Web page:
Samsung Shifts Strategy, Tries Making Smartphone With Features People Will Actually Use

Unlike Samsung's previous flagship phone, the Galaxy S5 focuses on features you might actually use.
Unlike Samsung’s previous flagship phone, the Galaxy S5 focuses on features that might actually come in handy.

Photo by Josep Lago/AFP/Getty Images

A year ago, the stars were aligned for Samsung to release a world-beating smartphone that would finally establish the company as an innovator on the level of its arch-rival, Apple. Instead it released the Galaxy S4, a technically impressive gadget that suffered from an everything-but-the-kitchen-sink approach to software design.

This year Samsung is back with the Galaxy S5, and it appears to have learned a lesson. “Our customers do not want eye-popping technology or the most complex technology,” Samsung mobile chief J.K. Shin said. “What they want is durable design and performance.”

The S5 isn’t vastly different than its predecessor. It still employs a heavily modified version of Google’s Android KitKat operating system. But it does away with some of the S4’s more laughable “innovations,” like an eyeball-tracking system that would attempt to pause a video when you looked away. Instead what’s new is a more user-friendly camera, a power-save mode intended to preserve battery life, and new casing that supposedly makes the phone somewhat waterproof. Imagine that: smartphone features that are actually useful.

Samsung Galaxy S5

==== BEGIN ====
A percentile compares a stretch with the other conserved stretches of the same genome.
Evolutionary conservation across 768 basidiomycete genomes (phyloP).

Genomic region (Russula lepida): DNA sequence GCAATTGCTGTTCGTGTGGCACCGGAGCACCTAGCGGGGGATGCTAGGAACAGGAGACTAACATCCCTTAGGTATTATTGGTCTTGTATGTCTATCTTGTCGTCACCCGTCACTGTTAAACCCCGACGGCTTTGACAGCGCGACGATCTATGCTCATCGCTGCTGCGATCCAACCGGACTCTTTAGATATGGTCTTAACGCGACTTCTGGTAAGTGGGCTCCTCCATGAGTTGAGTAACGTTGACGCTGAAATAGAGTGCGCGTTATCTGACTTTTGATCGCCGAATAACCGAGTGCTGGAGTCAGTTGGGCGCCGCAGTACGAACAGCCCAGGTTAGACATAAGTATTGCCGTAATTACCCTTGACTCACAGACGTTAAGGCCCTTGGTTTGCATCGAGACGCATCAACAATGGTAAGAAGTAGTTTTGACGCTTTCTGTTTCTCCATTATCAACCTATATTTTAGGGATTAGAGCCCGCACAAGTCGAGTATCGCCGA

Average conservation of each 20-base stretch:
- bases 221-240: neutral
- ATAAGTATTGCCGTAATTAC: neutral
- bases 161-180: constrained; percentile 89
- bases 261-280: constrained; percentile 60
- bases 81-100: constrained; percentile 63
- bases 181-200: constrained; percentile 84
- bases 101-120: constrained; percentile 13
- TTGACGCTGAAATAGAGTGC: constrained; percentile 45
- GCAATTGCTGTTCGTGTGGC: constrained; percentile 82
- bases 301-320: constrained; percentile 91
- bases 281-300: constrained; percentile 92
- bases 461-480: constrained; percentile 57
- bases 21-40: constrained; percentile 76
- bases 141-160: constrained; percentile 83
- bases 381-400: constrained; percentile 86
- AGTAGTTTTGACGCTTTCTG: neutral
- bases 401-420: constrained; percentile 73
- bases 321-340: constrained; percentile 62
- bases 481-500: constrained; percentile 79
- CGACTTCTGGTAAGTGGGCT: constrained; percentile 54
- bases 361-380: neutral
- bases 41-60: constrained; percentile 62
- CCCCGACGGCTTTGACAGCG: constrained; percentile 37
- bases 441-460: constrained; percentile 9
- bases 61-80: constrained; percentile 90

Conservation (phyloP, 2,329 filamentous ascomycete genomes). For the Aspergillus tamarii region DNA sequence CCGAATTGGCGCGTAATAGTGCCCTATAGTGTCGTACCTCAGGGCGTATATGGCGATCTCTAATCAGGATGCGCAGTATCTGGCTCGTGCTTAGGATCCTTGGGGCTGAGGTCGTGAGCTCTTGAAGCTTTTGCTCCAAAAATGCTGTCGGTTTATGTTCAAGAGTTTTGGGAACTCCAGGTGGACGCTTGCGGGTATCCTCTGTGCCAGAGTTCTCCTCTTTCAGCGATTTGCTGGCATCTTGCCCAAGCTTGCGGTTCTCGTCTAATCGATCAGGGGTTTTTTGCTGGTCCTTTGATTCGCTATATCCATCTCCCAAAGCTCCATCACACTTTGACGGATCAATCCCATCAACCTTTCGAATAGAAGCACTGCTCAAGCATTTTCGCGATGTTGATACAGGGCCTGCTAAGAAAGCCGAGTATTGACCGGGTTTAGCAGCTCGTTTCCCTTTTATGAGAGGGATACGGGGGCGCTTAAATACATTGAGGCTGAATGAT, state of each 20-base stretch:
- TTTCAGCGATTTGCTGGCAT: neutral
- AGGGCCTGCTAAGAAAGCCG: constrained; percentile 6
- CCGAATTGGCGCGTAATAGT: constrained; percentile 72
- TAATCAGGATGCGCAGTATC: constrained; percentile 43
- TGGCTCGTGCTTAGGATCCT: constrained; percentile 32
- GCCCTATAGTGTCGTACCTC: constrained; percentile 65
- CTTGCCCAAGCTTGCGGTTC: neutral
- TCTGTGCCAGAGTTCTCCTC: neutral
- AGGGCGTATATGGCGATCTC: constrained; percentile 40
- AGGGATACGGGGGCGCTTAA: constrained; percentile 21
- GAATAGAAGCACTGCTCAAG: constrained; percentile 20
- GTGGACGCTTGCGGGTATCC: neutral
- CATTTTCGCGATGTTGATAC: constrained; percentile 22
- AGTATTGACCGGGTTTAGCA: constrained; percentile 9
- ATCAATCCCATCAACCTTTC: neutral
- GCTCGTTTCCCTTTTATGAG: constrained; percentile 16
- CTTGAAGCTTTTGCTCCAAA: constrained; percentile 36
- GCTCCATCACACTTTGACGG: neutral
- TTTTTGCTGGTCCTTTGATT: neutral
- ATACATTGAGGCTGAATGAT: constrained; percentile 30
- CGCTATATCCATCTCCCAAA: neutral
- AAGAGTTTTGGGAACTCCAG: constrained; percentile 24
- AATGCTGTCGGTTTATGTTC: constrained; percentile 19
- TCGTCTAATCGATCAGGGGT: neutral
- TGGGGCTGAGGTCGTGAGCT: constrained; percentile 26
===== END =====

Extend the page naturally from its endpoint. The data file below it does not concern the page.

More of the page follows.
Below the camera is a heart sensor.

Courtesy of Samsung

The S5 sports one other new feature that will make it seem a little more futuristic than its rivals: a built-in heart-rate monitor. The sensor is on the back of the phone, just below the camera. Touch your fingertip to it, and it will read your pulse within five to 10 seconds. In early tests, it worked as advertised, according to The Verge’s Dan Siefert. That in itself is a big change from some of the gimmicky features on previous Samsung phones.

What’s cool about a heart rate monitor? Well, for one thing, it’s certainly more convenient than the old trick of using a stopwatch and a thumb on your wrist. But the S5’s built-in monitor is also intended to work with the company’s S Health software, as well as its new wearable devices, including the Galaxy Gear Fit fitness band. That means that it could become an everyday part of people’s health- and fitness-tracking routines. It points toward a time in the near future when your smartphone is not only your personal communications hub, but your portable bio-monitor.  

Some people, of course, already use their phones in this way, often with the help of an extra device like a Fitbit or Fuelband. The built-in heart sensor in the Galaxy S5 is the latest sign that the trend is going mainstream. As my colleague Lily Hay Newman has noted, monitoring your health and sleep is likely to be the next frontier for Apple as well as it readies its long-rumored smart watch.

Previously in Slate: